High Commissioner Ruud Lubbers assumes duties
UNHCR staff members Wednesday welcomed the new U.N. High Commissioner for Refugees, Mr. Ruud Lubbers, who called for a "minimum of bureaucracy and a maximum of flexibility" in helping the world's 22 million refugees.
Speaking on his arrival at the agency's Geneva headquarters, Mr. Lubbers said he was looking forward to working with UNHCR's 5,000 staff members in 120 countries, and "I hope all of you around the globe will help me."
The former Dutch Prime Minister was elected the refugee agency's ninth High Commissioner in October by the U.N. General Assembly following his nomination by Secretary-General Kofi Annan. Mr. Lubbers succeeds Mrs. Sadako Ogata of Japan, who served as High Commissioner from 1991 until Dec. 31, 2000.
Paying homage to his predecessor and noting UNHCR's "proud record" of serving refugees, Mr. Lubbers said the agency must continue to live up to its legacy. Referring to UNHCR's dependence on donor funding, he said "we need financial resources - the cause of refugees deserves financial resources."
This cause will be even more credible, Mr. Lubbers added, if the agency demonstrates "a minimum of bureaucracy and a maximum of flexibility; a minimum of hierarchy and a maximum of accountability and transparency."
UNHCR is currently marking its 50th anniversary, a milestone that Mr. Lubbers said was rightly aimed at promoting respect for the individual and collective accomplishments of the world's refugees.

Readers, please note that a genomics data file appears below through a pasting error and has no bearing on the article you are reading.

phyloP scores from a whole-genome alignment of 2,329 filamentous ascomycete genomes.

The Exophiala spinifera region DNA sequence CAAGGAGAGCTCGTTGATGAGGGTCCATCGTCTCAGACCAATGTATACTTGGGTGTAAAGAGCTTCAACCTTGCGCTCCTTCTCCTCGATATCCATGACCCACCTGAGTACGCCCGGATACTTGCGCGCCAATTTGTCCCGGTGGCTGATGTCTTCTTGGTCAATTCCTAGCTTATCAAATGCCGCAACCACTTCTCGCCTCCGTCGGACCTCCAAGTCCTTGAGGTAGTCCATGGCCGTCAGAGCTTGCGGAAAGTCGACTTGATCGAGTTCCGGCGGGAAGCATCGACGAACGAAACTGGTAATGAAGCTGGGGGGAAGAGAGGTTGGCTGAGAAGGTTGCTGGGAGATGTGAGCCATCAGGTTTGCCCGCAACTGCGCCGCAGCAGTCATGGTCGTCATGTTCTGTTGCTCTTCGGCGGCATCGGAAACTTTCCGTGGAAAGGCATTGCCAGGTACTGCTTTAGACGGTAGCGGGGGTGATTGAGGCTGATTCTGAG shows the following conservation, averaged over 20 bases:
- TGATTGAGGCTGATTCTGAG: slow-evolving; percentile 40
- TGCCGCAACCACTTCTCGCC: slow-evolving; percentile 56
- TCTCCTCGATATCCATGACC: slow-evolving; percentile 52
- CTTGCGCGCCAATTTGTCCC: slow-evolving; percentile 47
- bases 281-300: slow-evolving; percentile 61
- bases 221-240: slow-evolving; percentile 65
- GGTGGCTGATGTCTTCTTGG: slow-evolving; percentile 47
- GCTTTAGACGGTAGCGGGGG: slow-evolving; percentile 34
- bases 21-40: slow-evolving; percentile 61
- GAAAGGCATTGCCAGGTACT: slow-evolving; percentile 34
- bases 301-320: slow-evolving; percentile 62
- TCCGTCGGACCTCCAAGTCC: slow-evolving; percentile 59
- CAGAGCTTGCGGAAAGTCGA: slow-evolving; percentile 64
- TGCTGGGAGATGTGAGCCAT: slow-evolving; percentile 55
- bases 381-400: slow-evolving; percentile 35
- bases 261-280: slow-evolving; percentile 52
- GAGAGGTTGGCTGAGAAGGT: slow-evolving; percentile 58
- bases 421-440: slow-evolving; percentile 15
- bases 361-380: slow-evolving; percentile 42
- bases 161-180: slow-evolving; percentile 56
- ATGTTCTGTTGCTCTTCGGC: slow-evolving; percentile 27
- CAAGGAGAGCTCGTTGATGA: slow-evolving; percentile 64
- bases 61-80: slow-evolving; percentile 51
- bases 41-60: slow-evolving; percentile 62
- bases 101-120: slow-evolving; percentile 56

Mr. Lubbers was born 7 May 1939 in Rotterdam and was educated at Canisius College in Nijmegen and the Netherlands School of Economics, graduating in 1962. After managing a family company in the Netherlands, he began a long political career in 1973, when he joined the government as Minister for Economic Affairs. He served as Prime Minister from 1982 to 1994, the Netherlands' longest-serving post-war premier.
After leaving politics he taught university courses on globalisation and sustainable development at Tilburg University in the Netherlands and as a visiting professor at the John F. Kennedy School of Government at Harvard University in the United States. He was also vice-chairman of the Independent World Commission on the Oceans and chair of Globus, the Institute for Globalisation and Development based in Tilburg.
In November 1999, he was elected international president of the World Wide Fund for Nature (WWF).
Mr. Lubbers and his wife, Maria, have three children.